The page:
ʿAzīz al-Dawla Abū Shujāʿ Fātik al-Waḥīdī ibn ʿAbd Allāh al-Rūmī, better known simply as Aziz al-Dawla (d. 1022), was the first Fatimid governor of Aleppo in 1016/17–1022. An ethnic Armenian, Aziz al-Dawla started his political career as a trusted ghulam (military slave) of Manjutakin al-Azizi, the Fatimid governor of Damascus during the reign of Caliph al-Hakim (996–1021). The latter appointed Aziz al-Dawla governor of Aleppo, which experienced prosperity during his rule.
Abu Shuja' Fātik al-Waḥīdī
|Fatimid Governor of Aleppo|
October 1016 – 6 July 1022
|Lieutenant||Abu'l-Najm Badr (governor of citadel)|
|Preceded by||Fath al-Qal'i|
|Succeeded by||Abu'l-Najm Badr|
By 1020, Aziz al-Dawla was acting independently of al-Hakim's authority by issuing coins in his name and having his political sovereignty declared in Friday prayers. When al-Hakim sent an army to force Aziz al-Dawla into submission, the latter appealed for Byzantine support but canceled the appeal when al-Hakim mysteriously disappeared in early 1021. Afterward, the Fatimid court attempted to reconcile with Aziz al-Dawla, who nonetheless moved to secure his rule by building a well-fortified palace at the foot of the Aleppo's citadel. In July 1022, Aziz al-Dawla was murdered in his sleep by one of his ghulams (slave soldier) in a plot devised by another of his ghulams, Abu'l-Najm Badr, with likely backing from al-Hakim's virtual successor, Sitt al-Mulk. Badr briefly succeeded Aziz al-Dawla as governor but was arrested three months later.
Aziz al-Dawla was an ethnic Armenian and a ghulam (military slave) of Manjutakin al-Azizi, the Fatimid governor of Damascus, during the reign of Caliph al-Hakim (r. 996–1021). The 12th-century historian Ibn al-Adim wrote that Manjutakin highly favored Aziz al-Dawla and described him as wise, courageous and generous. Aziz al-Dawla was a Muslim, and the 15th-century historian al-Maqrizi described Aziz al-Dawla as "intelligent and pious".
Governor of AleppoEdit
Appointment by al-HakimEdit
In 1016, the governor of Aleppo, Mansur ibn Lu'lu' fled the city amid a revolt led by his commander of the citadel, Fath al-Qal'i, with support from the local Banu Kilab led by Salih ibn Mirdas. The latter coveted control of Aleppo, while the Fatimids, who controlled the central and southern parts of Syria, saw an opportunity to extend their rule to the city and northern Syria. Fatimid troops from Afamiyah led by Ali ibn al-Dayf had been invited to help Fath maintain control of the city, but as the unrest continued, al-Dayf called for reinforcements. Afterward, al-Hakim dispatched troops from Sidon and Tripoli and compelled Fath to leave Aleppo and take up the governorship of Tyre; Fath had preferred ruling jointly with Salih, but the people of Aleppo rejected Bedouin rule and preferred a Fatimid administration.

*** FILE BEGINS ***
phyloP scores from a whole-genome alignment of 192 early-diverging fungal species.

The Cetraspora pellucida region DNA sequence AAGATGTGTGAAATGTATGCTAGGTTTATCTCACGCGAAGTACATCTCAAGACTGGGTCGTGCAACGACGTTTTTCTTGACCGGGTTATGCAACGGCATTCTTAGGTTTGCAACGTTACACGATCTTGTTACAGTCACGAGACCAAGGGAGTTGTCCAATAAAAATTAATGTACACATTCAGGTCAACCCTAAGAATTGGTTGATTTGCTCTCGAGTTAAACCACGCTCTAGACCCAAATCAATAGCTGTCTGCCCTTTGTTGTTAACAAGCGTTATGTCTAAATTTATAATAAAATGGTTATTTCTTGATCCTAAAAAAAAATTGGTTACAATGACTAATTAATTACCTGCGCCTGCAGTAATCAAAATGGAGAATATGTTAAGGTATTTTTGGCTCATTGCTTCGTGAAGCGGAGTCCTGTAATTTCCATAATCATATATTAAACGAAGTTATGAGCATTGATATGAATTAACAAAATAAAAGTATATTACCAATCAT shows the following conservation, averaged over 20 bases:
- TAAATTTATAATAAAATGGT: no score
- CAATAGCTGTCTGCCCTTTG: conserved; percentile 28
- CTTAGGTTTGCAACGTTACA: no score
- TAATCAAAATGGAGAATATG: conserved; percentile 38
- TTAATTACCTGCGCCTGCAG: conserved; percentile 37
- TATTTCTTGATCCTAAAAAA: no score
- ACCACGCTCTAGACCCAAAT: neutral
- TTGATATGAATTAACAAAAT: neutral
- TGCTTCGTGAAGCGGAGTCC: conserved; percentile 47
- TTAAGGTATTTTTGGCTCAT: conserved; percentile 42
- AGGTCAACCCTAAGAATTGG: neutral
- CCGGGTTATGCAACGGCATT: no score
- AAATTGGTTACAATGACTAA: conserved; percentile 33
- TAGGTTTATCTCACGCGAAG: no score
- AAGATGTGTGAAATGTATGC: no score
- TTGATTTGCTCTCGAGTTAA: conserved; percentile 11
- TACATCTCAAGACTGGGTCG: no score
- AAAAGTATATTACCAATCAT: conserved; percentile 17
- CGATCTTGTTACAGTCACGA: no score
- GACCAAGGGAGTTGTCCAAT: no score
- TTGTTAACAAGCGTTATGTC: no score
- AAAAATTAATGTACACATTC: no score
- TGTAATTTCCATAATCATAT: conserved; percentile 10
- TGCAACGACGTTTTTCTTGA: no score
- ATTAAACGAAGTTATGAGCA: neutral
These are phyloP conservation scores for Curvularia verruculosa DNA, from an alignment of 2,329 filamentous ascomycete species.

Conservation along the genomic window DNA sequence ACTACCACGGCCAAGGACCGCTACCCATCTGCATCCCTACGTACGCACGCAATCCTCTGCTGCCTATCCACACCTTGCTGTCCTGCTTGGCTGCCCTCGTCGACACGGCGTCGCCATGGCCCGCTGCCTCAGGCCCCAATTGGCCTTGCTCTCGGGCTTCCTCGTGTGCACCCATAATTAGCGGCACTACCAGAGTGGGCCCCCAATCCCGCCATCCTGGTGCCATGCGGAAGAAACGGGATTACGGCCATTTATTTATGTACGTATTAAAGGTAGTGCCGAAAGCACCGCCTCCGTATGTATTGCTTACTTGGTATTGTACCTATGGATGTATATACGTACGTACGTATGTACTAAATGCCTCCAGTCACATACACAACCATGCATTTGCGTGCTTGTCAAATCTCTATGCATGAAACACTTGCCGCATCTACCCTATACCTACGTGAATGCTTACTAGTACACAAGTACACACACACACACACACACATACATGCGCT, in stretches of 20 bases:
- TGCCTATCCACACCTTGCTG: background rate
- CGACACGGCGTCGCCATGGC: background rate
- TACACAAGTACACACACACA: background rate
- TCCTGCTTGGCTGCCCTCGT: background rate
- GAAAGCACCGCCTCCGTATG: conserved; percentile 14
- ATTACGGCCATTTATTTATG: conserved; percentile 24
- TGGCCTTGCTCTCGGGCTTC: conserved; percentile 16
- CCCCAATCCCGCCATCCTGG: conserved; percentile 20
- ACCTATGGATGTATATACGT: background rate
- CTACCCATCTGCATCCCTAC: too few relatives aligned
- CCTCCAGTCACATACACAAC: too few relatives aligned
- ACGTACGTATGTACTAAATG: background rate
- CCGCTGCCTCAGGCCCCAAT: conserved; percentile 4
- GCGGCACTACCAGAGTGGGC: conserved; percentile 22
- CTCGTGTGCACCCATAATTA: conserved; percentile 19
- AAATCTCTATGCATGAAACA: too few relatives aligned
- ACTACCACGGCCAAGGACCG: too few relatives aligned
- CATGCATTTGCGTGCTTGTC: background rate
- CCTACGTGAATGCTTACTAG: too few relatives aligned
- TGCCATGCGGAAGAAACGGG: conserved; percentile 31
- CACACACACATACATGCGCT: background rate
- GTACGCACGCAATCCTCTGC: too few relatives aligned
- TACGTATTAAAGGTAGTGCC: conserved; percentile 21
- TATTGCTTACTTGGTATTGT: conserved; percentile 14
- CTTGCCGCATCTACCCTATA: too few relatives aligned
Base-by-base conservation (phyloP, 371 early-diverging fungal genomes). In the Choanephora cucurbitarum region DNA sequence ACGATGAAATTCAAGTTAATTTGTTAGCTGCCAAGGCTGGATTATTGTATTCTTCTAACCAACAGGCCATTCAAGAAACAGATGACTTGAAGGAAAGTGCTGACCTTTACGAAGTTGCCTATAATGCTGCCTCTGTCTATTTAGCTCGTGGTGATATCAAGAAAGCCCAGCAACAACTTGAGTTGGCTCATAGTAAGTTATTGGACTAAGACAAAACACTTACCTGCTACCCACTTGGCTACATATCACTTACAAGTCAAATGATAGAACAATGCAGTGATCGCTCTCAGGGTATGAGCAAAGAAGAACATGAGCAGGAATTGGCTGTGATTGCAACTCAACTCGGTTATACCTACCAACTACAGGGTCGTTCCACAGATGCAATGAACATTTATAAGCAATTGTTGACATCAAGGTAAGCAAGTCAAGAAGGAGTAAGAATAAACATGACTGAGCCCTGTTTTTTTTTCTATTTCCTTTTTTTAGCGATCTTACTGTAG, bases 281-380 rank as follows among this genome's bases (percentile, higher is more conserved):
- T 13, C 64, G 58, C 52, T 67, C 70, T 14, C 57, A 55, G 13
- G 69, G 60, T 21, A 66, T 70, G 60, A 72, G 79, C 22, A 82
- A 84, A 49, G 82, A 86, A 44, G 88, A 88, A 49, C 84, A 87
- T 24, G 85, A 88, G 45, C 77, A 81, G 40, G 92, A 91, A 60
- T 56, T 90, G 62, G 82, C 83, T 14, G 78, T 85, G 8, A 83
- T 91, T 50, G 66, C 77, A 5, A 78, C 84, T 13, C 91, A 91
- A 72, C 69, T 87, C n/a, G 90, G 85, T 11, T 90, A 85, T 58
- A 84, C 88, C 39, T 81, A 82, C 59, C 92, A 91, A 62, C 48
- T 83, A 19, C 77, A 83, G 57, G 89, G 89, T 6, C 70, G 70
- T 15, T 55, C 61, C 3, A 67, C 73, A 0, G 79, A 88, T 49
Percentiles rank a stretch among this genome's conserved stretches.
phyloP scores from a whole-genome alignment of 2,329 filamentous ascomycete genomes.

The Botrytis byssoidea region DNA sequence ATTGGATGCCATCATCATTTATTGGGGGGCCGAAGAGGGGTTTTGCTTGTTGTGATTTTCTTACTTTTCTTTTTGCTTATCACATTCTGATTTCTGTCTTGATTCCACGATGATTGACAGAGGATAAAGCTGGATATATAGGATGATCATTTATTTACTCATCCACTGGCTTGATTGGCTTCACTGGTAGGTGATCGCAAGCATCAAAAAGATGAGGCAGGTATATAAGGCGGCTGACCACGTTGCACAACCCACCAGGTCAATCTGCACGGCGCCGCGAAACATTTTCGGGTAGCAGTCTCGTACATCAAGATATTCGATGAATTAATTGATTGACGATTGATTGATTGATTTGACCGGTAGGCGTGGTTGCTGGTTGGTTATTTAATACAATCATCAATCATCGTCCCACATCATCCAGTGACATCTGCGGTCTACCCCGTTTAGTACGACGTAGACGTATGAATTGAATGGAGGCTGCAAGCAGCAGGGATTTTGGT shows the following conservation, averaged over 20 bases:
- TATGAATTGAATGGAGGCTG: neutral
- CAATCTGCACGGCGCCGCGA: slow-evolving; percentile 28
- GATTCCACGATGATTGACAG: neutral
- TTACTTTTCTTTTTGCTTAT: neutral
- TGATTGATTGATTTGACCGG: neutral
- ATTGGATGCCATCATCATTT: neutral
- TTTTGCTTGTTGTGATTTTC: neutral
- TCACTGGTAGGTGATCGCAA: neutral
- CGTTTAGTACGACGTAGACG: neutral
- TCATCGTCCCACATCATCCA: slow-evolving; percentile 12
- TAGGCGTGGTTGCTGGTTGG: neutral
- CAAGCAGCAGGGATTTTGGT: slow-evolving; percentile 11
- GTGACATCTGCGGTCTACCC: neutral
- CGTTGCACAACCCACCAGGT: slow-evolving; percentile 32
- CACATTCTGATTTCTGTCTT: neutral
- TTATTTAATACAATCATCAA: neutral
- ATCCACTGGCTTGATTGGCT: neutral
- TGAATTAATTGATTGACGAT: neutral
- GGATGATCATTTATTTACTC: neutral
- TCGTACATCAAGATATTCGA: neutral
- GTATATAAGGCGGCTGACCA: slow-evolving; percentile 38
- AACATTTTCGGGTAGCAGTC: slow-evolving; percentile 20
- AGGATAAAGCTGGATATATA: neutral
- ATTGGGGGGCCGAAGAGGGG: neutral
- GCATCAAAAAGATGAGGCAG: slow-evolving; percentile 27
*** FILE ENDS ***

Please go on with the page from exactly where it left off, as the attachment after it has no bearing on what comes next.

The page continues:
In October 1016, al-Hakim appointed Aziz al-Dawla to replace Fath, thus making Aziz al-Dawla the first Fatimid-appointed governor of Aleppo and Jund Qinnasrin (province of Aleppo). Al-Hakim concurrently bestowed upon him a robe of honor, a sword and gold-plated saddle. Aziz al-Dawla entered Aleppo on 3 February 1017. Early in his rule, in 1018, Aziz al-Dawla persuaded Salih to have his mother, Rabab, reside in Aleppo. The move was meant to solidify his friendship with Salih and the Banu Kilab, and to demonstrate to Aleppo's inhabitants, who constantly lived in threat of a Byzantine invasion, that he was establishing a military alliance with the powerful Bedouin tribe against the Byzantines. Nothing else is known about the interactions between Aziz al-Dawla and Salih, but historian Suhayl Zakkar, presumes that Salih must have been satisfied with Aziz al-Dawla's rule.
Moves toward independenceEdit
Aziz al-Dawla was an ambitious governor and established Aleppo as an autonomous entity in between the Fatimid Caliphate and the Byzantine Empire, two traditional enemies. Upon assuming the governorship, Aziz al-Dawla convinced Fatimid troops in the city that with their assignment being completed they should withdraw to their garrisons in Sidon, Tripoli and Afamiyah. He later dismissed Fatimid officials from the city and provincial posts. To publicly demonstrate his sovereignty, he issued his own coins omitting the name of al-Hakim and had his own name read by the city's mosques in the khutba (Friday prayer). Moreover, he had his honorary name, Al-Sayyid Amir al-Umara Aziz al-Dawla inscribed on the city's Antioch Gate and in silver chandeliers in the Great Mosque of Aleppo.